In 1900 just over a thousand British civil servants ruled a population of nearly 300 million people spread over a territory now covered by India, Pakistan, Burma and Bangladesh. In its time, the Indian Civil Service was regarded as efficient, benevolent and incorruptible, but revisionist historians have recently questioned its competence and derided its altruism. In this absorbing, extensively researched new book, David Gilmour traces the lives of its officials, from recruitment to retirement, from jungle to Government House, from a bungalow in Burma to a residency in Rajputana. He describes their work and their leisure, their intellectual and their private lives. The result is a portrait more varied and complicated than that painted by their old admirers, and yet fairer and subtler than those routinely produced by their post-colonial detractors.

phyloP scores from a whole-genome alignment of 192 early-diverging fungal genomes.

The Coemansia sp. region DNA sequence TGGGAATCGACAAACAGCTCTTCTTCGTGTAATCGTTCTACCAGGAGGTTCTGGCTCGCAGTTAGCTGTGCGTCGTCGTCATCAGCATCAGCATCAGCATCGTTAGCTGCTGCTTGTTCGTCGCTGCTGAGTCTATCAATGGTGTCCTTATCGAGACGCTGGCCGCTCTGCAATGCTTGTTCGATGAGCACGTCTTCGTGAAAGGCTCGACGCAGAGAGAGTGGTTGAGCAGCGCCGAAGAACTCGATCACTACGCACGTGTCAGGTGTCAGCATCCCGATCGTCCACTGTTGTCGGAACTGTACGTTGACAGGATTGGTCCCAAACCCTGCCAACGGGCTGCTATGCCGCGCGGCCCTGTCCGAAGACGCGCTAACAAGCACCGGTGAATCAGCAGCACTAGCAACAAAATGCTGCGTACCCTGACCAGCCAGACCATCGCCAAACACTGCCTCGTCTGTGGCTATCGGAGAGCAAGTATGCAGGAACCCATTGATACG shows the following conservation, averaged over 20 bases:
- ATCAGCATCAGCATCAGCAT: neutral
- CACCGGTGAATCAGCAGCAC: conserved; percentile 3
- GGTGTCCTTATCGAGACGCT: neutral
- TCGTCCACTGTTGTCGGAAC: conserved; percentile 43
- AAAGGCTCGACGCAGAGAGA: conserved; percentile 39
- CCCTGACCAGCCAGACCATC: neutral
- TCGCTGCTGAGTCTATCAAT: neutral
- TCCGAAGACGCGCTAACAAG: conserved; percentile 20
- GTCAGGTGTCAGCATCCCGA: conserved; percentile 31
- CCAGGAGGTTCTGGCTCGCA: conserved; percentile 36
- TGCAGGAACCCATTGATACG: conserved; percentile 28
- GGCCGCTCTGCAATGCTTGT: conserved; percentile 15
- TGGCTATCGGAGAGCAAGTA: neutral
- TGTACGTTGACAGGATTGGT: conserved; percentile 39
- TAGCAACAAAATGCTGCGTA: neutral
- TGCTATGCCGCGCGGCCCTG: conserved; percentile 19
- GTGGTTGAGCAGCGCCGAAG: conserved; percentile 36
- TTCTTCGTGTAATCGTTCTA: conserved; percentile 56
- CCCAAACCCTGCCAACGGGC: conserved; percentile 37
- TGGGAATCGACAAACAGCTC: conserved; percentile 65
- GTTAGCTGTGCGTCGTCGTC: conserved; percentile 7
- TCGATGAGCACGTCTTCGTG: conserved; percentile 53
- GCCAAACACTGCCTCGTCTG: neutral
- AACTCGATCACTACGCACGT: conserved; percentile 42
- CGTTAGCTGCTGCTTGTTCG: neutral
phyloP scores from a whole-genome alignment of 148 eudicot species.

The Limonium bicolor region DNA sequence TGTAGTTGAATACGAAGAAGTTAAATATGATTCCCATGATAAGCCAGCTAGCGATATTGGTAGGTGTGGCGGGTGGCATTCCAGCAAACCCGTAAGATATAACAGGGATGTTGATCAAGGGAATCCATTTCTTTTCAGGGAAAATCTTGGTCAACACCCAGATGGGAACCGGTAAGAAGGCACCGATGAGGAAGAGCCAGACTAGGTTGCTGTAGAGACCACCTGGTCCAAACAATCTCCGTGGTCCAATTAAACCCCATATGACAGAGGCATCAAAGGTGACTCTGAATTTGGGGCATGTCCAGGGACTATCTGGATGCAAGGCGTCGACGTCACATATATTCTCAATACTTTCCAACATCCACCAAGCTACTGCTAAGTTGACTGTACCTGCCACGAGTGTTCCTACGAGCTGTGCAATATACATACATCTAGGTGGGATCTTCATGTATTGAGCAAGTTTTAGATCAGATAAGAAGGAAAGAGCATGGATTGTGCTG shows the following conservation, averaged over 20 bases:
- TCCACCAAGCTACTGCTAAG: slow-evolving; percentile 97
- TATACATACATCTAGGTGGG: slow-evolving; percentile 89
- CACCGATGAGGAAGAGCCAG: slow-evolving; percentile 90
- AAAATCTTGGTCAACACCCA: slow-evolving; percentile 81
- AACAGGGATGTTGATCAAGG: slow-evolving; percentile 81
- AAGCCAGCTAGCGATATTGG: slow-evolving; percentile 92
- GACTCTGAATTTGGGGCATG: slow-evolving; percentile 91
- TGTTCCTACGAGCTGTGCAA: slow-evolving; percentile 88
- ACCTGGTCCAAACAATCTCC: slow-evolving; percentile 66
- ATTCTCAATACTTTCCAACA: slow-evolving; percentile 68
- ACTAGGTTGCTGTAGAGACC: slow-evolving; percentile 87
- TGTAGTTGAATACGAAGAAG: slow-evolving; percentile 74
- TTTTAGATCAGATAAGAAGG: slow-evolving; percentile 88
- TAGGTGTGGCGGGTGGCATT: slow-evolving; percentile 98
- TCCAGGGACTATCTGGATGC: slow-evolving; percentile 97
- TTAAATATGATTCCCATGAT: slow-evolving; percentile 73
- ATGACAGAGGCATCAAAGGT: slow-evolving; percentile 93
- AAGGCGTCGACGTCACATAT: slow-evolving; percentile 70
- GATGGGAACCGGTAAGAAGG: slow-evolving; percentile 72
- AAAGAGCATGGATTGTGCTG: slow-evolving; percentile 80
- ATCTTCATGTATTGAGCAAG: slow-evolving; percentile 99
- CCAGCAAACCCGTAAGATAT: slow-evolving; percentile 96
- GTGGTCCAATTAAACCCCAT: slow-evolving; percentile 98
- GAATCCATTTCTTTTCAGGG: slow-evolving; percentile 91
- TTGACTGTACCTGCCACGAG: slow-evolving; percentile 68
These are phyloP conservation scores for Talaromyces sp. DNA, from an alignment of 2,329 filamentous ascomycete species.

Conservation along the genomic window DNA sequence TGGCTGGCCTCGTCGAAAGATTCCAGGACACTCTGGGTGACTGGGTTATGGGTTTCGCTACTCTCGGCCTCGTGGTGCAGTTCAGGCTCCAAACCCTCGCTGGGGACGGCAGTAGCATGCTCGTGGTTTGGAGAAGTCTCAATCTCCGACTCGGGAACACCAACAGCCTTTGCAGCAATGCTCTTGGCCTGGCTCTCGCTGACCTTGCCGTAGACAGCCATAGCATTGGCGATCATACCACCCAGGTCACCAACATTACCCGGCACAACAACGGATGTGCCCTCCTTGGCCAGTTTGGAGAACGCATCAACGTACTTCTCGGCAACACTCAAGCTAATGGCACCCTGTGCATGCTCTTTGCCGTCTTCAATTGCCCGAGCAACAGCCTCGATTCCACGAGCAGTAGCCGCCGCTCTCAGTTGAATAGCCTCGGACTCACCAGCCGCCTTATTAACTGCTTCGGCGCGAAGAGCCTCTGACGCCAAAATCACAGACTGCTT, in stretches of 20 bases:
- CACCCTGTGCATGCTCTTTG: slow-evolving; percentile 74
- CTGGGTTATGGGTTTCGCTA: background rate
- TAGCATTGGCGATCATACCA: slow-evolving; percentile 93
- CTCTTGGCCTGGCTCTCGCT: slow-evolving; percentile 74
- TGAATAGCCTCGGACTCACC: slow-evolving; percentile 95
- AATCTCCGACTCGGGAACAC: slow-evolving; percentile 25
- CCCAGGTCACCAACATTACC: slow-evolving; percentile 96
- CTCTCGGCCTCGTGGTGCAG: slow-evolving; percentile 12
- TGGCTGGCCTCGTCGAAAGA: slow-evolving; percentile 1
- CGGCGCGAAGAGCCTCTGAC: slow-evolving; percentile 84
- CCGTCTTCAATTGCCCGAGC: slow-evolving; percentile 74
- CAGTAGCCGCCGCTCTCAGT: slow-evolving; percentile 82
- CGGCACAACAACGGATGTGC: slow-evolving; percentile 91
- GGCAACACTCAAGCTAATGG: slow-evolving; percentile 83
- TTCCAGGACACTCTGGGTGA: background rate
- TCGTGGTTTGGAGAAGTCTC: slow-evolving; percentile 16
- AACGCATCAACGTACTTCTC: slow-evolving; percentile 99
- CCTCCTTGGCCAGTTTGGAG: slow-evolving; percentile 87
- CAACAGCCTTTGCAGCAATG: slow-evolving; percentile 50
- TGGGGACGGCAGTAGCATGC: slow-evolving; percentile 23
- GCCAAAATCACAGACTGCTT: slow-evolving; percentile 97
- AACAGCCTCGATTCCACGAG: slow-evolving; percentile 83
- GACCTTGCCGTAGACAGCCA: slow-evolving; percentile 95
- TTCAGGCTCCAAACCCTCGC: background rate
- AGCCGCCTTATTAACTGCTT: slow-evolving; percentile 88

This book is in Very Good condition, with little to no signs of wear outside the marginally aged text block. No other damage or wear to note.